The amplifiers were set to top-end at the Illinois State Fair Grandstand on the evening of Aug. 9, 1968. Performing that night were Pete Townshend, Roger Daltrey, John Entwistle and Keith Moon, better known as the Who.
From their dressing room under the Grandstand, they headed up to the large plywood stage outside. A summer wind blew freely as the group belted out hits from their latest album, “The Who Sell Out.”
The band had a single on the charts (“Magic Bus”) that summer, and they had a loyal following. But other British pop bands – the Beatles, the Rolling Stones – were better known, so the Who didn’t get top billing at the fair.
Instead, the headliner was the Association, a U.S.-based, easy-listening vocal band whose hits included “Windy,” “Cherish” and others. In August 1968, the Association had four albums to its credit while the Who had three.
The Who’s performance did get some advance coverage as early as March, and in July, an Illinois State Journal article about the upcoming show mentioned their “unusual costumes” and “’fuzz tone’ sound.” The article added that the band was known for “busting up” instruments, but that was “only when they feel compelled to do so.”
At any rate, the Aug. 9 double bill was an awkward combination. Having the Who open for the Association was like inviting a blacksmith to hammer out a horseshoe before a choir performance.
Because they were the opening act, the Who did a short set – there is no recording or review of the show, but based on other stops on the tour, the band probably performed for 30 to 45 minutes. They made up for lost time by raising hell, musically speaking.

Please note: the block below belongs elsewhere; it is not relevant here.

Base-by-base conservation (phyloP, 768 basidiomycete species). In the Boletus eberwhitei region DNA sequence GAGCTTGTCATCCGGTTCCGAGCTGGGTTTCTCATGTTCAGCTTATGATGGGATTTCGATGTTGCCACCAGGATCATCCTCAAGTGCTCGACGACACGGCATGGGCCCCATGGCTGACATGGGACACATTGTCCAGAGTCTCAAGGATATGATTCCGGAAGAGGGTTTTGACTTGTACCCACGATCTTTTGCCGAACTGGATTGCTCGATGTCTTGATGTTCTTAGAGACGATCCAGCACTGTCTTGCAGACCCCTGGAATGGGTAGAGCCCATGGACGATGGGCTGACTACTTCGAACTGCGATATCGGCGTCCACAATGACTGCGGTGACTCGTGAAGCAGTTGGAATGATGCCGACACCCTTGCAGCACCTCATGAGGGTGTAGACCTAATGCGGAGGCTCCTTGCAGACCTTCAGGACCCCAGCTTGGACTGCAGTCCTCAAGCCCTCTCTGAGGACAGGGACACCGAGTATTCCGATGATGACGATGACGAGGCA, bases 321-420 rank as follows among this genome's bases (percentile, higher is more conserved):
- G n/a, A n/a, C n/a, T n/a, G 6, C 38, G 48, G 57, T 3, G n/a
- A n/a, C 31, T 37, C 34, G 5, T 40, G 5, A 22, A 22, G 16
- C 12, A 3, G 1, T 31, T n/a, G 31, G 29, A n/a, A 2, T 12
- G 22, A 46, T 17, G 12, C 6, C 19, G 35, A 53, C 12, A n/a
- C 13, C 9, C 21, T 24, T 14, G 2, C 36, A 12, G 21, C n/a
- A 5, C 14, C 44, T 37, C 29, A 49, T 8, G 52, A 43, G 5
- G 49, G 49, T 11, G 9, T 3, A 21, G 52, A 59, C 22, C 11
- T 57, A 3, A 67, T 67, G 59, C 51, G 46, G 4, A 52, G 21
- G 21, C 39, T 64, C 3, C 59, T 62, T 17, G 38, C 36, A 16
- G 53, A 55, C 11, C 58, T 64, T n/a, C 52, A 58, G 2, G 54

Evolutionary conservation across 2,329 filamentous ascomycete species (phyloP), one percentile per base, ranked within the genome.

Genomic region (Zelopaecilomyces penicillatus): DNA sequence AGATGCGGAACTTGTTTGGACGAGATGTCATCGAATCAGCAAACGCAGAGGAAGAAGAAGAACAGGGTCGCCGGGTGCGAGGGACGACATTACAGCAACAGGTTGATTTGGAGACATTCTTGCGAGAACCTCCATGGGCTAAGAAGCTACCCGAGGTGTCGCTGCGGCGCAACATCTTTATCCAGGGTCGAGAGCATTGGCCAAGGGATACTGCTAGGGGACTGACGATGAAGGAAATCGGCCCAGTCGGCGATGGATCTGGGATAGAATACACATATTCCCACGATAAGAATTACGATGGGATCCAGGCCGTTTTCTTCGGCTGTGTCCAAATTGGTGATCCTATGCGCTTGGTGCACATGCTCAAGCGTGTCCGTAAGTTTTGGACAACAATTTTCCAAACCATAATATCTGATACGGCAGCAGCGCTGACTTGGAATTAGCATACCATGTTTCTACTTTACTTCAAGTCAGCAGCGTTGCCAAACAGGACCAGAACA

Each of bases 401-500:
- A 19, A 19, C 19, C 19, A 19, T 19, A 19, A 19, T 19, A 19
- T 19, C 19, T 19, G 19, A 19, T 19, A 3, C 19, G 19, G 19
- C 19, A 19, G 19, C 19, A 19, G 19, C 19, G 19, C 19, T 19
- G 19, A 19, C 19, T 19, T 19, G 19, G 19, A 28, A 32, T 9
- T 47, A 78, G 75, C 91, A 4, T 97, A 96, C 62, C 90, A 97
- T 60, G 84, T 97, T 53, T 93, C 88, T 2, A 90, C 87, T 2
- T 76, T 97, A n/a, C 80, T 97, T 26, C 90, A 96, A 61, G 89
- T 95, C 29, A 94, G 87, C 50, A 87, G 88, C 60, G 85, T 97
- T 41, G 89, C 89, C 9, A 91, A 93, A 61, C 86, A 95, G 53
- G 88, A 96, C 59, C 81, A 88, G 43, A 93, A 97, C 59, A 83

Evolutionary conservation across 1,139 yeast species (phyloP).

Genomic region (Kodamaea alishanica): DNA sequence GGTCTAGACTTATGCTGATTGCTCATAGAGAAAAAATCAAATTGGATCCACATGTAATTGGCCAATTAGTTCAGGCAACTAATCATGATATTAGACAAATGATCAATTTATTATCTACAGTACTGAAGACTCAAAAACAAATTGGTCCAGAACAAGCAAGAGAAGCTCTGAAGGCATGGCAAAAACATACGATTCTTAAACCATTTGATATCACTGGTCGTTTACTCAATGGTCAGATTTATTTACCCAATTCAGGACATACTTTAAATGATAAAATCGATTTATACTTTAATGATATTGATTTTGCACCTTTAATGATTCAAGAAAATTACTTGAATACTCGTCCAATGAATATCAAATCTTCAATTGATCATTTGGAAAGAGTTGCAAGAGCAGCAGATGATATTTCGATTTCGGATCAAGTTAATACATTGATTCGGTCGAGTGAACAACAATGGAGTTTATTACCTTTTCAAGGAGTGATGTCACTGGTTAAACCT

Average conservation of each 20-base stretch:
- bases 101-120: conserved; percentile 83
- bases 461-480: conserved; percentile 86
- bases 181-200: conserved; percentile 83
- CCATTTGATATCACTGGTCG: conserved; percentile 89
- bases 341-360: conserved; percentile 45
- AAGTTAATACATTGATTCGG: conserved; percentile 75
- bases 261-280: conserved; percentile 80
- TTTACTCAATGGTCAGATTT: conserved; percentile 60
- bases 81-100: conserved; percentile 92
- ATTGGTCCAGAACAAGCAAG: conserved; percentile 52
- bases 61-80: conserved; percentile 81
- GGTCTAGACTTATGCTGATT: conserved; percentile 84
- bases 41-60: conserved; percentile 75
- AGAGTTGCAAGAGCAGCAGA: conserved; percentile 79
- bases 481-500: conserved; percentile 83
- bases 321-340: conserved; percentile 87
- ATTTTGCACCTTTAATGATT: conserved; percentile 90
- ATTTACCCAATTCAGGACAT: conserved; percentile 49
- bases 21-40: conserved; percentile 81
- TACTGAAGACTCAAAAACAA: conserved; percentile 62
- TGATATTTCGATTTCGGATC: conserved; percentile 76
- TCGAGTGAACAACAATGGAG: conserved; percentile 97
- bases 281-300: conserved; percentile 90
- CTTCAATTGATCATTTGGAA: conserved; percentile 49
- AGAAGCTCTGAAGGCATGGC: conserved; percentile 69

Concluding an explosive set, the Who left the stage in tatters. Keith Moon’s custom-made “Pictures of Lily” drum set careened downstage as pieces of Pete Townshend’s electric guitar, violently smashed during their final song “My Generation,” lay scattered about. Townshend’s guitar reportedly splintered across the faces of the front-row audience as fans grabbed at its remnants.
Aug. 9 was Youth Day, as part of which the fair also held a contest (the Cavalcade of Music) in which local stage bands and baton artists competed for cash prizes and the chance to perform in front of the Grandstand crowd that night.
Other Grandstand acts during the 1968 fair included Ray Price, the Ed Ames Revue, Frankie Masters and his orchestra, Lawrence Welk, the Elkins Sisters with their “Symphony in Motion” balancing act, the Kids Next Door, and two stand-up comedians: Don Adams, star of the “Get Smart” TV show and Flip Wilson (billed as “the negro comedian”). Tractor pulls were another Grandstand favorite that year.
After their state fair show, the Who played a one-night stand in St. Charles, Ill., and then went on to play the Fillmore West in San Francisco alongside the Grateful Dead and Creedence Clearwater Revival. The Who’s U.S. tour concluded on Aug. 30 in Arizona.
Contributor: William Cellini Jr.
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